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Find out which critter is eating your garden

Free workshop -- available via Zoom or in person -- offered by Placer County master gardeners

A vertebrate pest, such as this young raccoon,
can be a gardener's nemesis. (Photo by L. Fitzhugh,
courtesy UC Integrated Pest Management)

Ever wonder what’s eating your plants? How can you tell rat damage from raccoon foraging? And who’s digging all those holes?

Find out during a free workshop hosted by the UC Cooperative Extension Master Gardeners of Placer County.

Set for 10:30 a.m. Saturday, May 14, “Guess Who’s Coming to Dinner – An Integrated Strategy for the Management of Vertebrate Pests” will tackle the pesky problem of identifying hungry and destructive critters.

The one-hour program will be offered via Zoom as well as in person at Loomis Library, 6050 Library Drive, Loomis.

“You will learn various methods to protect your garden from vertebrate pest damage,” say the organizers. “We will review the effectiveness of different methods and teach you how to minimize harm to the environment, other critters and your family. Some of the pests we will cover include squirrels, gophers, moles, voles, rabbits, raccoons and skunks.”

Learn effective ways to outsmart voracious varmints and save your garden – without the use of poisons or harmful chemicals.

No advance registration is necessary, although pre-registration for the Zoom presentation is encouraged. Find full details and Zoom links at: .


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Dig In: Garden Checklist

For week of June 4:

Because of the comfortable weather, it’s not too late to set out tomato and pepper seedlings as well as squash and melon plants. They’ll appreciate this not-too-hot weather. Just remember to water.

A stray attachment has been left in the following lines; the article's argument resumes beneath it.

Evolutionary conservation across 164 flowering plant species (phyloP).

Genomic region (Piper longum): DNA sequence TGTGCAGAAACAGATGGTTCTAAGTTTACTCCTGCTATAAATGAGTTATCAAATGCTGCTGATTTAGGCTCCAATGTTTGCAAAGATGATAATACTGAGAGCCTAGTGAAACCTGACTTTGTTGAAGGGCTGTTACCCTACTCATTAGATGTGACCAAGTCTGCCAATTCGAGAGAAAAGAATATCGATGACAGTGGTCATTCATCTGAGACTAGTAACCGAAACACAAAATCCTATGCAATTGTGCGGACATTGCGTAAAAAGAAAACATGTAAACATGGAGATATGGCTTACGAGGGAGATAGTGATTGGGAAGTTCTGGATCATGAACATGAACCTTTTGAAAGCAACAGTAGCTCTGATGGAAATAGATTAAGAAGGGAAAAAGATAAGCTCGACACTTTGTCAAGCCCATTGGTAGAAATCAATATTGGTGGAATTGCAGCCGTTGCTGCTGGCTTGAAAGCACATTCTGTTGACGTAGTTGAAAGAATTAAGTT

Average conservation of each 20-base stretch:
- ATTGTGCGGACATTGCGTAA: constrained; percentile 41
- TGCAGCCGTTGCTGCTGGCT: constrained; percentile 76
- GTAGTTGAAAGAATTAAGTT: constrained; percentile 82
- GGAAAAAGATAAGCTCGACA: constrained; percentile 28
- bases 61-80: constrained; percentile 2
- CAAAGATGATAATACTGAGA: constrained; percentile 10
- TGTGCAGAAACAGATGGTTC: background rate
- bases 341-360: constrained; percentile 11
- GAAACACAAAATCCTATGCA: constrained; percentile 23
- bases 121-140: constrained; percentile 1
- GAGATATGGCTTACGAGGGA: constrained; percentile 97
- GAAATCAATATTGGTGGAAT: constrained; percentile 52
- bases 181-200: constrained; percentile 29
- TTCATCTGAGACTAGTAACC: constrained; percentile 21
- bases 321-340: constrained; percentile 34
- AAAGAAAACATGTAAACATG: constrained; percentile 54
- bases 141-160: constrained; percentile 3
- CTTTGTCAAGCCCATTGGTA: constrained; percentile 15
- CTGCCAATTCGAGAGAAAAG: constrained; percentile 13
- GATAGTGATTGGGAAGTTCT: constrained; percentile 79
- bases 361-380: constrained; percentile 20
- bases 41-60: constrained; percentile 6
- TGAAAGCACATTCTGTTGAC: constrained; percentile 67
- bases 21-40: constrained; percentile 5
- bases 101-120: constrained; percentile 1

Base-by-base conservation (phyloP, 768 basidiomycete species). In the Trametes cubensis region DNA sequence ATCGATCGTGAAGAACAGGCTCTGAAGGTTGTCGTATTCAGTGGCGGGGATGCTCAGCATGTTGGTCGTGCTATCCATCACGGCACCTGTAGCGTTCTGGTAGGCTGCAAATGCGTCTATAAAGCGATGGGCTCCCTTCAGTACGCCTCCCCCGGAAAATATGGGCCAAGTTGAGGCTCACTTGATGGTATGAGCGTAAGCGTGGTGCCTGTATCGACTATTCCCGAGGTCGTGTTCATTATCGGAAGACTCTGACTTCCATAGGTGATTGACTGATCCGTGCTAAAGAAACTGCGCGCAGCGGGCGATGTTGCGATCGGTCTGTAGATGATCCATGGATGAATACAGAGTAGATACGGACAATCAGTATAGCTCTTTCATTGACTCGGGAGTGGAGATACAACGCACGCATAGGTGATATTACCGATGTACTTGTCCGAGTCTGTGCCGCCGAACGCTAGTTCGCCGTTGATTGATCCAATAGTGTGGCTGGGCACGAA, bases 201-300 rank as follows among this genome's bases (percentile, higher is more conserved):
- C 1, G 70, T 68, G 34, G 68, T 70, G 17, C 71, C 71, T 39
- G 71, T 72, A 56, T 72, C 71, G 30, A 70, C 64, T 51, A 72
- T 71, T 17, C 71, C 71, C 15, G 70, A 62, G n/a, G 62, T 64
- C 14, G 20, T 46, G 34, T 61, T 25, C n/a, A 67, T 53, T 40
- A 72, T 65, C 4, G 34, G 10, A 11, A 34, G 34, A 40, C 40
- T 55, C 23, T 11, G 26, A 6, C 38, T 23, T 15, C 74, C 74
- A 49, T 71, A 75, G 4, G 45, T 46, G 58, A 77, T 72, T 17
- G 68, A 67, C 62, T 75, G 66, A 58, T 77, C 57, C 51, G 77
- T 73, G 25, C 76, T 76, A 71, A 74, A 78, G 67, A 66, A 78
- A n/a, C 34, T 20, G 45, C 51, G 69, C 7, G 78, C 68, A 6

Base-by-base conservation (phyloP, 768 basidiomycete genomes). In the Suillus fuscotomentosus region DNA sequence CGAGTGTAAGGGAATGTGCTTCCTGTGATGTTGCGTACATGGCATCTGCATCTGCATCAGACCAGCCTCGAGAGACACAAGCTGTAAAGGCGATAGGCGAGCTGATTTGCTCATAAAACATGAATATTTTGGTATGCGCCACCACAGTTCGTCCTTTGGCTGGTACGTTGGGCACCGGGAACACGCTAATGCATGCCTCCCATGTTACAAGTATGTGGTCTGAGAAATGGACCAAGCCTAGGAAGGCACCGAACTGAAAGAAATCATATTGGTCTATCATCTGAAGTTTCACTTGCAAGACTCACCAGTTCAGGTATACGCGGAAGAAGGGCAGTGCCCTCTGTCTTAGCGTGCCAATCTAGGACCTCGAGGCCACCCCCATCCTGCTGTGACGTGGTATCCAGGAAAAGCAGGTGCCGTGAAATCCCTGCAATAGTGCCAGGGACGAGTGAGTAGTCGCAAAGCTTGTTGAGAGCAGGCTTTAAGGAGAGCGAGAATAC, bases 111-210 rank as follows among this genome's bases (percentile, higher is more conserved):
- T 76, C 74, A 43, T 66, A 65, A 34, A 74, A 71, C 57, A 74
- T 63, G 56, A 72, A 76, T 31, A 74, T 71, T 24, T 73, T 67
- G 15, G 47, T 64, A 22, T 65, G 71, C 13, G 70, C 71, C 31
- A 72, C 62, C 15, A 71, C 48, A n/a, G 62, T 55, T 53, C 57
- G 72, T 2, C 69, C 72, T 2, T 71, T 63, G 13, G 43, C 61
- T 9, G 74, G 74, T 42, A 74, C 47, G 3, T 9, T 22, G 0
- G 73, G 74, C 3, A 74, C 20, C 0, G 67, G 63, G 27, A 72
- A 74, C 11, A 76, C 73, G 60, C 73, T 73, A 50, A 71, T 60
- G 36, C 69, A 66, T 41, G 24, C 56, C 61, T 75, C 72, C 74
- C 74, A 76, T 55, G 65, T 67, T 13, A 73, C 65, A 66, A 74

* From seed, plant corn, pumpkins, radishes, melons, squash and sunflowers.

* Plant basil to go with your tomatoes.

* Transplant summer annuals such as petunias, marigolds and zinnias.

* It’s also a good time to transplant perennial flowers including astilbe, columbine, coneflowers, coreopsis, dahlias, rudbeckia, salvia and verbena.

* Let the grass grow longer. Set the mower blades high to reduce stress on your lawn during summer heat. To cut down on evaporation, water your lawn deeply during the wee hours of the morning, between 2 and 8 a.m.

* Tie up vines and stake tall plants such as gladiolus and lilies. That gives their heavy flowers some support.

* Dig and divide crowded bulbs after the tops have died down.

* Feed summer flowers with a slow-release fertilizer.

* Mulch, mulch, mulch! This “blanket” keeps moisture in the soil longer and helps your plants cope during hot weather.

* Thin grapes on the vine for bigger, better clusters later this summer.

* Cut back fruit-bearing canes on berries.

* Feed camellias, azaleas and other acid-loving plants.

* Trim off dead flowers from rose bushes to keep them blooming through the summer. Roses also benefit from deep watering and feeding now. A top dressing of aged compost will keep them happy. It feeds as well as keeps roots moist.

* Pinch back chrysanthemums for bushier plants with many more flowers in September.

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